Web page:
Oil from ship grounded off New Zealand reaches shore

Radio New Zealand's Andrew McRae: "They need to get that oil off pretty quickly"

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Oil from a leaking ship stranded on a reef off the coast of New Zealand has begun washing ashore, as teams work to stabilise the vessel.

Fist-sized clumps of oil have been found on Mount Maunganui beach on the North Island.

The container ship, the 775ft (236m) Rena, ran aground on the Astrolabe Reef on Wednesday.

Bad weather has forced a temporary halt to operations to pump oil off the vessel.

So far up to 30 tonnes of oil or fuel are believed to have spilled into the sea and more oil was reported to be leaking from the vessel on Tuesday.

Officials fear that if the ship breaks up in bad weather, 1,700 tonnes of fuel could be spilled.

'Round the clock'

A tanker moored alongside the vessel to offload the oil had to return to port after suffering minor damage. Strong seas meant the tanker would not have been able to resume operations anyway, officials said.


By comparison with an oil tanker, the amount of oil on board the Rena is small. Its total consignment is believed to be 1,700 tonnes, and operations to pump what remains out of the tanks are ongoing.

In contrast, the Prestige tanker wrecked on the Galician coast in 2002 leaked an estimated 76,000 tonnes.

Nevertheless, even a small amount of oil can affect wildlife if it comes ashore in the wrong place. The Bay of Plenty, named by Capt James Cook for the fecundity of the land and the generosity of its people, is home to colonies of birds such as penguins and shags, while frequent visitors include dolphins, porpoises and whales.

It is also a key tourist site; and with New Zealand hosting the rugby union World Cup, hotels are fuller than usual, ensuring that clean-up operations take place in full public view.

New Zealanders take conservation more seriously than people in many other countries, and already oiled birds are being cleaned and restored.

The authorities are asking questions of the Rena's captain as to how he came to crash into a well-known reef. In time, they may raise familiar questions over the flags of convenience system that effectively allows international shipping to operate without a host government having to take responsibility.

More bad weather is forecast later in the week and Maritime New Zealand (MNZ) said the off-loading operation would be carried out as fast as possible.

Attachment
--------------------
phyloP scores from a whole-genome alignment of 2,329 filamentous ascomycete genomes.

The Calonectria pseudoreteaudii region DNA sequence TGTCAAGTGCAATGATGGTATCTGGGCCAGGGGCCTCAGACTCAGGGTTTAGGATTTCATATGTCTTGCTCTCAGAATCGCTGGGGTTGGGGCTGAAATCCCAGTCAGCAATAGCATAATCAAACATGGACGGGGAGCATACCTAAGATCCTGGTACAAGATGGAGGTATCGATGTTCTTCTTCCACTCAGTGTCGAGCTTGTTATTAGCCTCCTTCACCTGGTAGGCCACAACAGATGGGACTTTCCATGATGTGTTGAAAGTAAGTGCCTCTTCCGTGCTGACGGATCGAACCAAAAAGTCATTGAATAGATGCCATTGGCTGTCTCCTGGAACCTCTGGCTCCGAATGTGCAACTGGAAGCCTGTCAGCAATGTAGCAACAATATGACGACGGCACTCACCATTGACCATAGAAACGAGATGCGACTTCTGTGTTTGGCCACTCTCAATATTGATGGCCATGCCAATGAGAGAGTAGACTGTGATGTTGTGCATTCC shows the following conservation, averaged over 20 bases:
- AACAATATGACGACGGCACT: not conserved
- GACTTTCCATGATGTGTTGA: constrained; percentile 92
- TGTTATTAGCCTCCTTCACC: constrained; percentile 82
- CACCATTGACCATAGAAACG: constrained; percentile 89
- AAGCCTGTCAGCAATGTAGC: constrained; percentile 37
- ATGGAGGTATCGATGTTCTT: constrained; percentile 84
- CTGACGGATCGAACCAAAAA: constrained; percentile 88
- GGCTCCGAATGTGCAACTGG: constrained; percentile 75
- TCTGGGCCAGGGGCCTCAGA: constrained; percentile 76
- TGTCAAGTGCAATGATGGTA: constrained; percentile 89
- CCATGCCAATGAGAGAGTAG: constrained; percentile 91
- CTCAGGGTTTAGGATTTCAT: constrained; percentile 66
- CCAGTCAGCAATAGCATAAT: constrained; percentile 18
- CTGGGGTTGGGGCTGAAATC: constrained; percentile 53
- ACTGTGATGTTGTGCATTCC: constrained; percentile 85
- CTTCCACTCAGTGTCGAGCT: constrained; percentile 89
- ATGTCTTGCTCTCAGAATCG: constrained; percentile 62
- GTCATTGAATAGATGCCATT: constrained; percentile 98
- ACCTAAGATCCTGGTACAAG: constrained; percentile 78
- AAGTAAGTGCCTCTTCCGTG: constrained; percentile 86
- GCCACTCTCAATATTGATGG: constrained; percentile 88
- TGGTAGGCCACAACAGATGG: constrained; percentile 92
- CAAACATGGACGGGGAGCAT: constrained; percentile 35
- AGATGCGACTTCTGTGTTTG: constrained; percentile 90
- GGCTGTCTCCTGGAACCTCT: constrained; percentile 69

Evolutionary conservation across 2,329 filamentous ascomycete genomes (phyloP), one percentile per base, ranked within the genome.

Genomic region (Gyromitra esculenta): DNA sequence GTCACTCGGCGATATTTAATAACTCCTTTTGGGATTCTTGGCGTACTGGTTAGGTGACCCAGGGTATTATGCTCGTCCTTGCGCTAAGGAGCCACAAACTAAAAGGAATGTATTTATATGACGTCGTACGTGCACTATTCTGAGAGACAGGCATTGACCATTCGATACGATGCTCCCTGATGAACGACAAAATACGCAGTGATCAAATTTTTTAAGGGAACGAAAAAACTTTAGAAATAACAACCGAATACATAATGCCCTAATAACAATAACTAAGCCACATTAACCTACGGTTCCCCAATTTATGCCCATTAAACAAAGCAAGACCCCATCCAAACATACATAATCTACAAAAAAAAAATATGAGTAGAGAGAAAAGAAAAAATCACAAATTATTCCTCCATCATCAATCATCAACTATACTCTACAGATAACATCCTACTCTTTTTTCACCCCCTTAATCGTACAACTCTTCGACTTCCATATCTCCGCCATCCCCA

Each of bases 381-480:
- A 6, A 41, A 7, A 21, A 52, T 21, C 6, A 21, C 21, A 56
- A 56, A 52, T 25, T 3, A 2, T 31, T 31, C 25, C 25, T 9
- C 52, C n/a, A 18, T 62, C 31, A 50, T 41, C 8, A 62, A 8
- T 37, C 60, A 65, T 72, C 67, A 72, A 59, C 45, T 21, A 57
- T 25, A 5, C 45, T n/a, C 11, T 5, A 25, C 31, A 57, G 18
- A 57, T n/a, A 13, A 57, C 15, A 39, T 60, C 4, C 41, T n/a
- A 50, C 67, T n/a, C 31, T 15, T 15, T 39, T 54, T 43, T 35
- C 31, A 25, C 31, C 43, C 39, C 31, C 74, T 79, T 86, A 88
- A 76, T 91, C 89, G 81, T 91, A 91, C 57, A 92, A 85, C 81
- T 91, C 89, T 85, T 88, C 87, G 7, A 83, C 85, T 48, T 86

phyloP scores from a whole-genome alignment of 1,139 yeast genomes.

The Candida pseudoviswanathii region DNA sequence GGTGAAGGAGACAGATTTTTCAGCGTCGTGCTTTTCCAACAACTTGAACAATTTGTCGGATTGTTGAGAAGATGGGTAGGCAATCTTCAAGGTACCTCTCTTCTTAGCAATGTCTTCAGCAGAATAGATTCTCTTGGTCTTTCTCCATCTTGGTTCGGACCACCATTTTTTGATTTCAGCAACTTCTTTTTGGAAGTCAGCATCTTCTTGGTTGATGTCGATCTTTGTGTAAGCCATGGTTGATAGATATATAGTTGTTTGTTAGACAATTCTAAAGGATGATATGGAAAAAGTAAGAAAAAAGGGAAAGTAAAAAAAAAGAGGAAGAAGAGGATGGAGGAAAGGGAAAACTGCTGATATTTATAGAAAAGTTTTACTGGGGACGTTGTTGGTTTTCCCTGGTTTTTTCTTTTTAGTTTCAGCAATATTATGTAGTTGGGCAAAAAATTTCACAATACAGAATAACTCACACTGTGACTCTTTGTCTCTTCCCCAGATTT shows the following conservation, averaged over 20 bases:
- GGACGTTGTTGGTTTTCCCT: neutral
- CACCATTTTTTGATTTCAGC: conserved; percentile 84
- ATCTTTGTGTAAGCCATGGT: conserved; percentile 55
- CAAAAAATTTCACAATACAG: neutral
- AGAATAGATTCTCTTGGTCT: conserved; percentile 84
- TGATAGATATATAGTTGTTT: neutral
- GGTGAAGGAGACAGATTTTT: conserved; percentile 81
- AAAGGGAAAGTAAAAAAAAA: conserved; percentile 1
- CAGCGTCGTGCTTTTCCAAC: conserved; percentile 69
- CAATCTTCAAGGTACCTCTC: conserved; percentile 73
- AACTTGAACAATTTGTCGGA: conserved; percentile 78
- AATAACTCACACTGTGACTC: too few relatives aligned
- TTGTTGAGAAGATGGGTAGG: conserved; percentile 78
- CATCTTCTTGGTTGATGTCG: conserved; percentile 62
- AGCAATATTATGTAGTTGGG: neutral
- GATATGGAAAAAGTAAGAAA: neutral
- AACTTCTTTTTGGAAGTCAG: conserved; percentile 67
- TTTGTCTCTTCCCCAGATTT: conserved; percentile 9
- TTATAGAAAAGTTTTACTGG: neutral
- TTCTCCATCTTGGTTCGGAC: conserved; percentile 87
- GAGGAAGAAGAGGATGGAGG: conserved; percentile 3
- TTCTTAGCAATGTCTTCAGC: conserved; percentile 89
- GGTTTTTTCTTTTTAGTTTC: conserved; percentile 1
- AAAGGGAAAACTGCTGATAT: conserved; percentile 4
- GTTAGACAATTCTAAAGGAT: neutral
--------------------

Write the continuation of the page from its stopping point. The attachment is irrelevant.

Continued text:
"The weather is expected to deteriorate in the coming days, so we are working around the clock to remove the oil," it said in a statement.

"The top priority is to first remove the oil, then lighten the vessel by removing the containers, and finally, move the ship off the reef."

About 200 people are involved in the salvage operation, while 300 military personnel are on stand-by to clean up beaches.

Officials have closed the affected beach and residents close to vulnerable coastlines have been told to stay out of the water.

MNZ said more oil was expected ashore in coming days.

"We are expecting oil to wash up on the shoreline south of Mount Maunganui but we don't know how much," it said.

Mayor of Tauranga Stuart Crosby said teams were doing all they could to bring the situation under control.

"The best people in the world are here now working incredibly hard under now challenging conditions, as you can see, to remove the oil and lessen the risk of an environmental catastrophe," he said.

Wildlife fears

Oil leaking from the Liberian-flagged Rena, stranded 12 nautical miles off the coast, has created a three-mile (5km) slick.

The department of conservation has established two wildlife rescue centres and dispatched teams to search the beaches and islands in the area for affected animals and birds.

Several oil-covered birds, including little blue penguins, have already been recovered.

Greenpeace has warned that whales and dolphins calving in the area could also be affected.

The owners of the ship, Greece-based Costamare Inc, have not given an explanation for the grounding, but said they were "co-operating fully with local authorities" to minimise any damage.

Prime Minister John Key, who flew over the scene in a helicopter on Sunday, said two inquiries to determine why the ship had hit the Astrolabe Reef were already under way.


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